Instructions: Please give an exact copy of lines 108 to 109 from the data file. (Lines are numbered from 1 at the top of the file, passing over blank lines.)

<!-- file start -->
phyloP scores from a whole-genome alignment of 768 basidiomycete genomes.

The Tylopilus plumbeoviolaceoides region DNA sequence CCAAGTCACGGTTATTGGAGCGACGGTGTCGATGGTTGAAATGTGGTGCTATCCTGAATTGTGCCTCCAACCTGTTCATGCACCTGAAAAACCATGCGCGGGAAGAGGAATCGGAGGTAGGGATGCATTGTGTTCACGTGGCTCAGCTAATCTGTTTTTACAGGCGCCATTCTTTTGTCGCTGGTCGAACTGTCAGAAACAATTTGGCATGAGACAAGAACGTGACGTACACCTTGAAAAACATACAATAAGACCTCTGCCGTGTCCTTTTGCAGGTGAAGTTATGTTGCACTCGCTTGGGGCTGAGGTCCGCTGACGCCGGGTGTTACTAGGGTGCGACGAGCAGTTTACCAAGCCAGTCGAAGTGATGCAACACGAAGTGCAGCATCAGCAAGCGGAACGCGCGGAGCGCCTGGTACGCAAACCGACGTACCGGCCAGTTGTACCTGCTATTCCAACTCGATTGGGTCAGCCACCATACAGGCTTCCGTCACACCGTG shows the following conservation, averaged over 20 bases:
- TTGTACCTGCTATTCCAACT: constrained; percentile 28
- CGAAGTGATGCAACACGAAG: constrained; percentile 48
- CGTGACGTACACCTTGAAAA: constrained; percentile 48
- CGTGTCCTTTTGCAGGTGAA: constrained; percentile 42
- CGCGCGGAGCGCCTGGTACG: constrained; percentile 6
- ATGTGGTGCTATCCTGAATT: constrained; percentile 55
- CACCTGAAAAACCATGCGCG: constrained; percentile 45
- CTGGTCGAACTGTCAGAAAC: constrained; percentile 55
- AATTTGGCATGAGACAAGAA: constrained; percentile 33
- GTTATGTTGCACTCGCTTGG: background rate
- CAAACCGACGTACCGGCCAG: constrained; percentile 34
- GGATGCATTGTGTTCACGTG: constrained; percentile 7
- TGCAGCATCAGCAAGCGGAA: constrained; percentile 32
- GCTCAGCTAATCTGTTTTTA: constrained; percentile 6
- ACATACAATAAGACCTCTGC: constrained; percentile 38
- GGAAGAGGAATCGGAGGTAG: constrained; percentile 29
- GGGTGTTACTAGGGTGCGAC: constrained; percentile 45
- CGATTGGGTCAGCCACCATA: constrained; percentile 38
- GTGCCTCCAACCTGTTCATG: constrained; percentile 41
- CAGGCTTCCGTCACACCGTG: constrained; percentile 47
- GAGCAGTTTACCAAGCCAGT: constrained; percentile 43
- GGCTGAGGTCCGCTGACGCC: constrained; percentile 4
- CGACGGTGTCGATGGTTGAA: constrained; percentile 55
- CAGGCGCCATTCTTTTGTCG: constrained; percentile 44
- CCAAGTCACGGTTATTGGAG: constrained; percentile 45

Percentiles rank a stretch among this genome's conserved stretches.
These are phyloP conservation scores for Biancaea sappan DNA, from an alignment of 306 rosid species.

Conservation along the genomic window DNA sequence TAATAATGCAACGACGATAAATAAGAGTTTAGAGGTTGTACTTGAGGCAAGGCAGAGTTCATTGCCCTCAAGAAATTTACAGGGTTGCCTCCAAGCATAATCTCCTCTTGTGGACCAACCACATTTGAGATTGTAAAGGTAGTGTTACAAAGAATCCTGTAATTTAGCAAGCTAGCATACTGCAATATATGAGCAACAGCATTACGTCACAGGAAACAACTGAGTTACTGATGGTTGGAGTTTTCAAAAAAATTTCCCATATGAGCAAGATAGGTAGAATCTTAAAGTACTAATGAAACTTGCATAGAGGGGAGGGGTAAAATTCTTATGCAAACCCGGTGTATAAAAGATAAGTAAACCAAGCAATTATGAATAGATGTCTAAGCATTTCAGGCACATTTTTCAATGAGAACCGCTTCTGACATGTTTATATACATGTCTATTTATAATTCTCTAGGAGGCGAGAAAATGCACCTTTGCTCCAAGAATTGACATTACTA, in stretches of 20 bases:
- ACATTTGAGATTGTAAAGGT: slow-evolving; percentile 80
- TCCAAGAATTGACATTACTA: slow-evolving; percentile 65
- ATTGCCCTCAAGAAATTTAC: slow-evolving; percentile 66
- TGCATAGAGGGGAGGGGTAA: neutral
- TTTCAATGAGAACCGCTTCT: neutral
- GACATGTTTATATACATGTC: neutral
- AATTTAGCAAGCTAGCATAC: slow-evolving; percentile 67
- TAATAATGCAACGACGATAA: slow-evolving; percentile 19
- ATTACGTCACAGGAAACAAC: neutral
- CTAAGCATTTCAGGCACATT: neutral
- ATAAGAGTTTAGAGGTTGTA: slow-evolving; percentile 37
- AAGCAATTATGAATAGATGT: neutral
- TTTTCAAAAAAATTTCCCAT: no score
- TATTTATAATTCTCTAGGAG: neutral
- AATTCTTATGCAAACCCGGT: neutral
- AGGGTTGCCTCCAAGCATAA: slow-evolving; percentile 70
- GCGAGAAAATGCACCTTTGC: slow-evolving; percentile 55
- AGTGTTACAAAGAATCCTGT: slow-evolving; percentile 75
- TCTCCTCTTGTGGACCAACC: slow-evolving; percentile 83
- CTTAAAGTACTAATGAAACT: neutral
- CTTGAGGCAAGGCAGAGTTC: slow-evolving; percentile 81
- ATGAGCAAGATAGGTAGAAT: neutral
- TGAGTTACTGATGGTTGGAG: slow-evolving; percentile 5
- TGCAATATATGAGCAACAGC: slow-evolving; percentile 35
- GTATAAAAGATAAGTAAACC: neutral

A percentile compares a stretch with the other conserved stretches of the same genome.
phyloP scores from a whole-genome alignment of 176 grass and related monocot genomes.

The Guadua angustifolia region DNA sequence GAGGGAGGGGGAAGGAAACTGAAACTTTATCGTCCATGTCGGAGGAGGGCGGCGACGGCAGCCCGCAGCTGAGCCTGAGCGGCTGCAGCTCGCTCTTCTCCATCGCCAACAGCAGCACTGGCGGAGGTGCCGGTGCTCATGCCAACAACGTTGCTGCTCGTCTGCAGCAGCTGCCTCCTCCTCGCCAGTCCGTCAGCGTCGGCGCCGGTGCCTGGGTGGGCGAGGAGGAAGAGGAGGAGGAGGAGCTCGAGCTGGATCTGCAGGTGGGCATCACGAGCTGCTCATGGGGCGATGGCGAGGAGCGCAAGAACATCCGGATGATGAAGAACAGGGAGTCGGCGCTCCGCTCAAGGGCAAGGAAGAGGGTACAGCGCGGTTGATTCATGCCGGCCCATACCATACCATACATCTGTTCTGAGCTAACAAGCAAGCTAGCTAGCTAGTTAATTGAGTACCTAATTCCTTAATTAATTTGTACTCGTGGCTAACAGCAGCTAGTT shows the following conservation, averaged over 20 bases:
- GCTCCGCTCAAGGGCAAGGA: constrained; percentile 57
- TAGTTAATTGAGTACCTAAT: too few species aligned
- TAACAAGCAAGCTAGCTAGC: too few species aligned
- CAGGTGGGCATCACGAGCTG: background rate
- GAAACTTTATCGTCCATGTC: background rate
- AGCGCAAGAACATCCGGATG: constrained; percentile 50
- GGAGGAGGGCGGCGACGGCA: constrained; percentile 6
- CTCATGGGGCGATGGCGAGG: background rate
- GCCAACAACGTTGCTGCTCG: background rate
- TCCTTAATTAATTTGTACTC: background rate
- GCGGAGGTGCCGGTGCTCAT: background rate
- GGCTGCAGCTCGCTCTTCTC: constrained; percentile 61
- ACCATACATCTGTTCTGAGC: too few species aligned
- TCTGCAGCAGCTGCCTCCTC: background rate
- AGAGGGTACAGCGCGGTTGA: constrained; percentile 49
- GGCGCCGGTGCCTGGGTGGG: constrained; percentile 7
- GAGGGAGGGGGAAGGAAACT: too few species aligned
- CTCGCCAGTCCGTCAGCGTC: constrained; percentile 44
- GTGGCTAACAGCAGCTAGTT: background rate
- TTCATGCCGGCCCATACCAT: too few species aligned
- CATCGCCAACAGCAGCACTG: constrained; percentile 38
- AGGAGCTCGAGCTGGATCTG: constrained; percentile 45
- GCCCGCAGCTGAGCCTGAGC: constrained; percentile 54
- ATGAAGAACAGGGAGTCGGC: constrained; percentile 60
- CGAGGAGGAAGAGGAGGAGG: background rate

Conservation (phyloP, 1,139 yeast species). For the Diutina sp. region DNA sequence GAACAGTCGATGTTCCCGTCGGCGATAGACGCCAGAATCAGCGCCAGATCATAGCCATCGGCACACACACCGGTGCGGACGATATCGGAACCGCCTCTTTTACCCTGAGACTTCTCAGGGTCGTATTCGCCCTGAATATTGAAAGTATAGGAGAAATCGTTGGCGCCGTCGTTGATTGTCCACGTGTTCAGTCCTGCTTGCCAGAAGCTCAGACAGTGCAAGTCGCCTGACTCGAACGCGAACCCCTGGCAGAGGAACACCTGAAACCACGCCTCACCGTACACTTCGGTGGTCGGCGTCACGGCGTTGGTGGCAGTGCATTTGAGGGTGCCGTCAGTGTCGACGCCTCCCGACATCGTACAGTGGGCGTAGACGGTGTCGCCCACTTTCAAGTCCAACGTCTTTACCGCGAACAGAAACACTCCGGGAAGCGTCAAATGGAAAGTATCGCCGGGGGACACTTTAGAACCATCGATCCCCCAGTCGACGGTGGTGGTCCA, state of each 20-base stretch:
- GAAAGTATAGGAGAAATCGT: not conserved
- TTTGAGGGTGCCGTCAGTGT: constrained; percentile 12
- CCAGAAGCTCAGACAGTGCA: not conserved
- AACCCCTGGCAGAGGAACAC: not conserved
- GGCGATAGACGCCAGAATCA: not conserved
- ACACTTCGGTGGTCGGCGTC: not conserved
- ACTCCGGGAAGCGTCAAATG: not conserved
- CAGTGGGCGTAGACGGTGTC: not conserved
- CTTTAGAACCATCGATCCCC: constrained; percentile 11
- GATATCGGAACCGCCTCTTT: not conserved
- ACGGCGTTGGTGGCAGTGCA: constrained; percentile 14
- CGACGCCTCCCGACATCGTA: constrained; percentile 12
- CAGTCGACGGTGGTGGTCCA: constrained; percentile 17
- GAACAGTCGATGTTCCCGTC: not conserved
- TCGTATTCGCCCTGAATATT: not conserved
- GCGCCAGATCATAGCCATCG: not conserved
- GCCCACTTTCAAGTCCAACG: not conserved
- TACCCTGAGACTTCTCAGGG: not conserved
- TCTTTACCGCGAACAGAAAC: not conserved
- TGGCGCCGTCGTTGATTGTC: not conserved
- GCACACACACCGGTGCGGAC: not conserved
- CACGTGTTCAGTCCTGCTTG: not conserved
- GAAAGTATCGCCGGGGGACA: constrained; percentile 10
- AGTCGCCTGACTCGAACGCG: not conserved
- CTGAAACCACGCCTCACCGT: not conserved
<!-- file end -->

- AGTCGCCTGACTCGAACGCG: not conserved
- CTGAAACCACGCCTCACCGT: not conserved